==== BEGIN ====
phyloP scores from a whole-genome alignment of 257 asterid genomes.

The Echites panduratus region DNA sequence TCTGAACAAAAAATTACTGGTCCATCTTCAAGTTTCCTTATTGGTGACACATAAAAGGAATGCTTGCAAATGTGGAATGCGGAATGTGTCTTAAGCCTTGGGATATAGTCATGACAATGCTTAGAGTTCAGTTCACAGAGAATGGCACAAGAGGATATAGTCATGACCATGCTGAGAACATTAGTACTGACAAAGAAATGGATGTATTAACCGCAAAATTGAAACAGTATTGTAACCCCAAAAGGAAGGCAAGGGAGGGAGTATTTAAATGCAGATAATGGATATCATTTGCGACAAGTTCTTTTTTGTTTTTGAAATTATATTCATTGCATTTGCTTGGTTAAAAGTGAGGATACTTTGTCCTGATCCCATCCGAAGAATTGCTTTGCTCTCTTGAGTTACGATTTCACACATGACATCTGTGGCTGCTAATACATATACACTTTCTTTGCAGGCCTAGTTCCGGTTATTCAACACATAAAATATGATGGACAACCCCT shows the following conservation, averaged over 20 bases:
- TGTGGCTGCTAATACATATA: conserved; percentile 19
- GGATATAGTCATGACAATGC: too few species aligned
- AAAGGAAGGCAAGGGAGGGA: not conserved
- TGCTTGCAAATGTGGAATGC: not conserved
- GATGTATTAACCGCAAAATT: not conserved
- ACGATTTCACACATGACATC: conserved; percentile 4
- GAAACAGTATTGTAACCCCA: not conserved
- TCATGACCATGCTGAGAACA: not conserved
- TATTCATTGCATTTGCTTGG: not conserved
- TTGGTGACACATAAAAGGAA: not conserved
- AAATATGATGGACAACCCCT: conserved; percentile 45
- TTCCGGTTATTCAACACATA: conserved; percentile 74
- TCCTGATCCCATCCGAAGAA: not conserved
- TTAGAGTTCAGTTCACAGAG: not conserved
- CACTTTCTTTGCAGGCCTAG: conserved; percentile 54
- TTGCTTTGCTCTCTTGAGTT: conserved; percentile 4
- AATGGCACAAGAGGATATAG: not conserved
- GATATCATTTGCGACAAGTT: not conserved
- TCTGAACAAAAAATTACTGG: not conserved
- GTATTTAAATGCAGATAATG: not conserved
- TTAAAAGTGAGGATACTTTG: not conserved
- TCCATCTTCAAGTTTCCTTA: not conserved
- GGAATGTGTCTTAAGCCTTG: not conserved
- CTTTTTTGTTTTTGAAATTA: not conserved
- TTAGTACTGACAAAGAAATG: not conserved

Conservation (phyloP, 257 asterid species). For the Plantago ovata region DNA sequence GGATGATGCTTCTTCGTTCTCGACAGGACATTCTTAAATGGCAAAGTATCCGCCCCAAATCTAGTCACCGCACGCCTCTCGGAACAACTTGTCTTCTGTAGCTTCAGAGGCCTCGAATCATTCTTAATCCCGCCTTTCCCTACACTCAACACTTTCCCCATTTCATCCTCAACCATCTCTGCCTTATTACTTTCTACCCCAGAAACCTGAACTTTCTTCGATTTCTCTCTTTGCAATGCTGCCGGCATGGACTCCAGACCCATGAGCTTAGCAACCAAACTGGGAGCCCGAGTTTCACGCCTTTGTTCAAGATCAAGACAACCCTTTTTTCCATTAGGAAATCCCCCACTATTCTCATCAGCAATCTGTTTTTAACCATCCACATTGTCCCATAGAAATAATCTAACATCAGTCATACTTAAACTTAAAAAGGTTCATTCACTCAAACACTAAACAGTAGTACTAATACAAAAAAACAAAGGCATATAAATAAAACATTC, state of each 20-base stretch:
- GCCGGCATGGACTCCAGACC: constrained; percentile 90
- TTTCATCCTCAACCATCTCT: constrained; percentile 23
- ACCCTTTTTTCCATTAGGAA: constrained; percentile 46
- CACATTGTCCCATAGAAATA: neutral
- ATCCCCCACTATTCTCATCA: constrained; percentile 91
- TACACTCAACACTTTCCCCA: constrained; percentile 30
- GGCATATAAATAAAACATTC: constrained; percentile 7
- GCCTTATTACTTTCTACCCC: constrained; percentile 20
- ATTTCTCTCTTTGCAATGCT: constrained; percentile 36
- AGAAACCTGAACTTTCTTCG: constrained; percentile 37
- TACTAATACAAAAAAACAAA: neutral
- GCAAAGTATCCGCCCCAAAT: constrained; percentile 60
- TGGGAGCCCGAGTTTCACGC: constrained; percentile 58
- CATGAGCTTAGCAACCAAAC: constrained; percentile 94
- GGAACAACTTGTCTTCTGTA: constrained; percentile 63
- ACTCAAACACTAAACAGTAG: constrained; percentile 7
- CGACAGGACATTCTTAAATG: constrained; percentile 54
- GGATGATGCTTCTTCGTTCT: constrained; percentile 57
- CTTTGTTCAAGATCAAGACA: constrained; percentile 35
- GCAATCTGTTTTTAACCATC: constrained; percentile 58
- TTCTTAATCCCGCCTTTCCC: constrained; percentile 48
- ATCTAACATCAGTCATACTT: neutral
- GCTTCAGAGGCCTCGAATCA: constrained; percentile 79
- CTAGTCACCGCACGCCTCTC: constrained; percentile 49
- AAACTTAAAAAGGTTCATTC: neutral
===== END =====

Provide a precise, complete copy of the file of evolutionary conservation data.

phyloP scores from a whole-genome alignment of 257 asterid genomes.

The Echites panduratus region DNA sequence TCTGAACAAAAAATTACTGGTCCATCTTCAAGTTTCCTTATTGGTGACACATAAAAGGAATGCTTGCAAATGTGGAATGCGGAATGTGTCTTAAGCCTTGGGATATAGTCATGACAATGCTTAGAGTTCAGTTCACAGAGAATGGCACAAGAGGATATAGTCATGACCATGCTGAGAACATTAGTACTGACAAAGAAATGGATGTATTAACCGCAAAATTGAAACAGTATTGTAACCCCAAAAGGAAGGCAAGGGAGGGAGTATTTAAATGCAGATAATGGATATCATTTGCGACAAGTTCTTTTTTGTTTTTGAAATTATATTCATTGCATTTGCTTGGTTAAAAGTGAGGATACTTTGTCCTGATCCCATCCGAAGAATTGCTTTGCTCTCTTGAGTTACGATTTCACACATGACATCTGTGGCTGCTAATACATATACACTTTCTTTGCAGGCCTAGTTCCGGTTATTCAACACATAAAATATGATGGACAACCCCT shows the following conservation, averaged over 20 bases:
- TGTGGCTGCTAATACATATA: conserved; percentile 19
- GGATATAGTCATGACAATGC: too few species aligned
- AAAGGAAGGCAAGGGAGGGA: not conserved
- TGCTTGCAAATGTGGAATGC: not conserved
- GATGTATTAACCGCAAAATT: not conserved
- ACGATTTCACACATGACATC: conserved; percentile 4
- GAAACAGTATTGTAACCCCA: not conserved
- TCATGACCATGCTGAGAACA: not conserved
- TATTCATTGCATTTGCTTGG: not conserved
- TTGGTGACACATAAAAGGAA: not conserved
- AAATATGATGGACAACCCCT: conserved; percentile 45
- TTCCGGTTATTCAACACATA: conserved; percentile 74
- TCCTGATCCCATCCGAAGAA: not conserved
- TTAGAGTTCAGTTCACAGAG: not conserved
- CACTTTCTTTGCAGGCCTAG: conserved; percentile 54
- TTGCTTTGCTCTCTTGAGTT: conserved; percentile 4
- AATGGCACAAGAGGATATAG: not conserved
- GATATCATTTGCGACAAGTT: not conserved
- TCTGAACAAAAAATTACTGG: not conserved
- GTATTTAAATGCAGATAATG: not conserved
- TTAAAAGTGAGGATACTTTG: not conserved
- TCCATCTTCAAGTTTCCTTA: not conserved
- GGAATGTGTCTTAAGCCTTG: not conserved
- CTTTTTTGTTTTTGAAATTA: not conserved
- TTAGTACTGACAAAGAAATG: not conserved

Conservation (phyloP, 257 asterid species). For the Plantago ovata region DNA sequence GGATGATGCTTCTTCGTTCTCGACAGGACATTCTTAAATGGCAAAGTATCCGCCCCAAATCTAGTCACCGCACGCCTCTCGGAACAACTTGTCTTCTGTAGCTTCAGAGGCCTCGAATCATTCTTAATCCCGCCTTTCCCTACACTCAACACTTTCCCCATTTCATCCTCAACCATCTCTGCCTTATTACTTTCTACCCCAGAAACCTGAACTTTCTTCGATTTCTCTCTTTGCAATGCTGCCGGCATGGACTCCAGACCCATGAGCTTAGCAACCAAACTGGGAGCCCGAGTTTCACGCCTTTGTTCAAGATCAAGACAACCCTTTTTTCCATTAGGAAATCCCCCACTATTCTCATCAGCAATCTGTTTTTAACCATCCACATTGTCCCATAGAAATAATCTAACATCAGTCATACTTAAACTTAAAAAGGTTCATTCACTCAAACACTAAACAGTAGTACTAATACAAAAAAACAAAGGCATATAAATAAAACATTC, state of each 20-base stretch:
- GCCGGCATGGACTCCAGACC: constrained; percentile 90
- TTTCATCCTCAACCATCTCT: constrained; percentile 23
- ACCCTTTTTTCCATTAGGAA: constrained; percentile 46
- CACATTGTCCCATAGAAATA: neutral
- ATCCCCCACTATTCTCATCA: constrained; percentile 91
- TACACTCAACACTTTCCCCA: constrained; percentile 30
- GGCATATAAATAAAACATTC: constrained; percentile 7
- GCCTTATTACTTTCTACCCC: constrained; percentile 20
- ATTTCTCTCTTTGCAATGCT: constrained; percentile 36
- AGAAACCTGAACTTTCTTCG: constrained; percentile 37
- TACTAATACAAAAAAACAAA: neutral
- GCAAAGTATCCGCCCCAAAT: constrained; percentile 60
- TGGGAGCCCGAGTTTCACGC: constrained; percentile 58
- CATGAGCTTAGCAACCAAAC: constrained; percentile 94
- GGAACAACTTGTCTTCTGTA: constrained; percentile 63
- ACTCAAACACTAAACAGTAG: constrained; percentile 7
- CGACAGGACATTCTTAAATG: constrained; percentile 54
- GGATGATGCTTCTTCGTTCT: constrained; percentile 57
- CTTTGTTCAAGATCAAGACA: constrained; percentile 35
- GCAATCTGTTTTTAACCATC: constrained; percentile 58
- TTCTTAATCCCGCCTTTCCC: constrained; percentile 48
- ATCTAACATCAGTCATACTT: neutral
- GCTTCAGAGGCCTCGAATCA: constrained; percentile 79
- CTAGTCACCGCACGCCTCTC: constrained; percentile 49
- AAACTTAAAAAGGTTCATTC: neutral